Therefore, said the Lord that the Jews needed to purify themselves, to shed them of the Egyptian mindset, before they could merit the gift of the Torah. They would count forty nine days, each day they would rise a level from the lowest level of impurity, thereby preparing them to greet the Almighty on the fiftieth day. Perhaps this helps explain why we count upward from one, rather than downward from forty. Aside from the fact that starting with forty nine might seem depressing, if we understand that each day of the Omer we rise a degree in spirituality, it makes perfect sense that we count upward, that is to say. Today we are one level higher than yesterday..two levels in our growth in purity. All the way up to the highest level and the opportunity to experience national revelation.

There is an interesting discussion in the Talmud, as to whether the Mitzvah of the counting is one long Mitzvah of forty nine days, or whether each and every single day is considered a Mitzvah unto itself. This discussion emanates from the Torah’s ambiguity in its description of the counting. “ Seven full weeks you should count…..count fifty days.

Depending on which way one learns the verse, there are some ve3ry important differences that arise, when it comes to the actual law. If we say, for starters, that each day is a Mitzvah unto itself, then it would stand to  reason that one would be required to recite a blessing on each night, and subsequently would continue to recite the counting each night with a blessing, even if he skipped a night. Since every night is its own Mitzvah, missing the third night, should not affect my obligation for the fourth night.

The other logic that is advanced, is that the Torah told us that it is a counting of seven weeks, and therefore, one long Mitzvah. If so, there would be no need to recite a blessing on each night, just as we do not recite a blessing on each bite of an apple, as it is one “Mitzvah session” According to this approach however, if one missed a night of the count, he has not fulfilled his obligation in this long Mitzvah.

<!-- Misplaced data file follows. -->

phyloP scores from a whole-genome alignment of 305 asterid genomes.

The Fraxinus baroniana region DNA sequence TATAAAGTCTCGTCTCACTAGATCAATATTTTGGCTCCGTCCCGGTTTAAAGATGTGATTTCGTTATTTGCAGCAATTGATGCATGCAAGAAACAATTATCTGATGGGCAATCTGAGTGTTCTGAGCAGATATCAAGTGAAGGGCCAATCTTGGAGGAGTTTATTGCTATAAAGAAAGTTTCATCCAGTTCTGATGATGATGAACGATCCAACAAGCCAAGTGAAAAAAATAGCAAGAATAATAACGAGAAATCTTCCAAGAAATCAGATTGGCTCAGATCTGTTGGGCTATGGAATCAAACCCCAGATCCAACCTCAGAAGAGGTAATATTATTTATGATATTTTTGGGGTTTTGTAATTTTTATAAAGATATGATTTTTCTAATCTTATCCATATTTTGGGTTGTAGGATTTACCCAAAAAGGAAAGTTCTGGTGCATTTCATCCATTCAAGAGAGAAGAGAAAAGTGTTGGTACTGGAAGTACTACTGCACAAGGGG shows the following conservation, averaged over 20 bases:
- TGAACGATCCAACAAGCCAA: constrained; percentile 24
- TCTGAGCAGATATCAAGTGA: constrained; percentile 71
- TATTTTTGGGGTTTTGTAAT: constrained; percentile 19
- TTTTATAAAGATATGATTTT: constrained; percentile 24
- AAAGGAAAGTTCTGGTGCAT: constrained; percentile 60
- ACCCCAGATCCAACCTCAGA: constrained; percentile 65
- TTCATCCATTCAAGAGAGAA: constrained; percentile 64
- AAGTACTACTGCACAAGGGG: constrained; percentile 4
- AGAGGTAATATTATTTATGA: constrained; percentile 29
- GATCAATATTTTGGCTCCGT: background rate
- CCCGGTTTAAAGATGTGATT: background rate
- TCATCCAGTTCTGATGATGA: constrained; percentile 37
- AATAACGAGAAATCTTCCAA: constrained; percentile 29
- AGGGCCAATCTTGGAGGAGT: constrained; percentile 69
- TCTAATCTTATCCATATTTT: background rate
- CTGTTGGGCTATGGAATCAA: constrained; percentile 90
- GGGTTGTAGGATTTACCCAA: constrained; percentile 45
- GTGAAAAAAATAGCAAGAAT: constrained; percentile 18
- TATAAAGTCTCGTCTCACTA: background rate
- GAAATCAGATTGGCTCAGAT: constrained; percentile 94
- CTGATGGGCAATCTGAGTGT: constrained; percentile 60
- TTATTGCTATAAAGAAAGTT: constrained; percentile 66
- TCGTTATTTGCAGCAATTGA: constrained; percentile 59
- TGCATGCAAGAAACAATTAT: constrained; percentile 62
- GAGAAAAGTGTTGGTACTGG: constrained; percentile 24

So how do we practice our counting, as one long Mitzvah, or as forty nine separate Mitzvahs?

Most of us know the old story of the two litigants who come before a judge. The first one advances his case, and upon conclusion, the judge says “You are right”

The second man goes on for fifteen minutes, the judge furrows his brow and proclaims “You are right”

Suddenly the usually quiet stenographer leaps from her perch and exclaims “they can’t both be right “

Not missing a beat, the magistrate responds, “You are also right!”

When it comes to the practical Mitzvah of the Omer, we take points from both positions of the sages, and practice elements from both sides of the spectrum. We say that every day is an individual Mitzvah, and therefore a blessing is recited each and every night. On the other hand, we acknowledge that it is also one long Mitzvah, and therefore, if a night is missed ( and not counted during the following day without a blessing ), then can only continue counting without a blessing, because the link in the seven week chain was broken. In short, we consider each day in itself worthy of a blessing, but only when it is in the context of an uninterrupted counting, based on the directive of “Seven weeks”.

The wonderful thing about Jewish law, is that if we examine it closely, we can’t help but realize, that it’s practice is not a mere set of calisthenics, but rather, it serves to accomplish the very theme that it seeks to convey.

The entire concept of  waiting forty nine days, was for the Jewish people to rise in their spirituality, one rung of the ladder at a time. This is not merely a historical perspective, but as we know, each holiday is not only a commemoration, but is designed to for us to accomplish its themes and its lessons as  they relate to us in the present, as well as in the past. A person who wants to raise his or herself in levels of spirituality, needs to approach his goal with a double edged sword. Each and every day of growth needs to be a “Mitzvah” in its own right, yet he/she must complete the task without the usual unsteadiness that undermines our goals.

The Talmud relates the very famous story about Rabbi Akiva, who at the encouragement of his holy wife Rachel, went to study in Yeshiva despite being a Hebrew illiterate at the age of forty. When the Rabbi arrived at his doorstep after twelve long years ( no email then ), he overheard a neighbor chastising his wife for allowing her husband to leave for twelve years. “If I had it my way”, said Rachel, “I would have him go back and stay another twelve years. Right away, says the Talmud, he turned in the other direction, and “re – upped” for another dozen.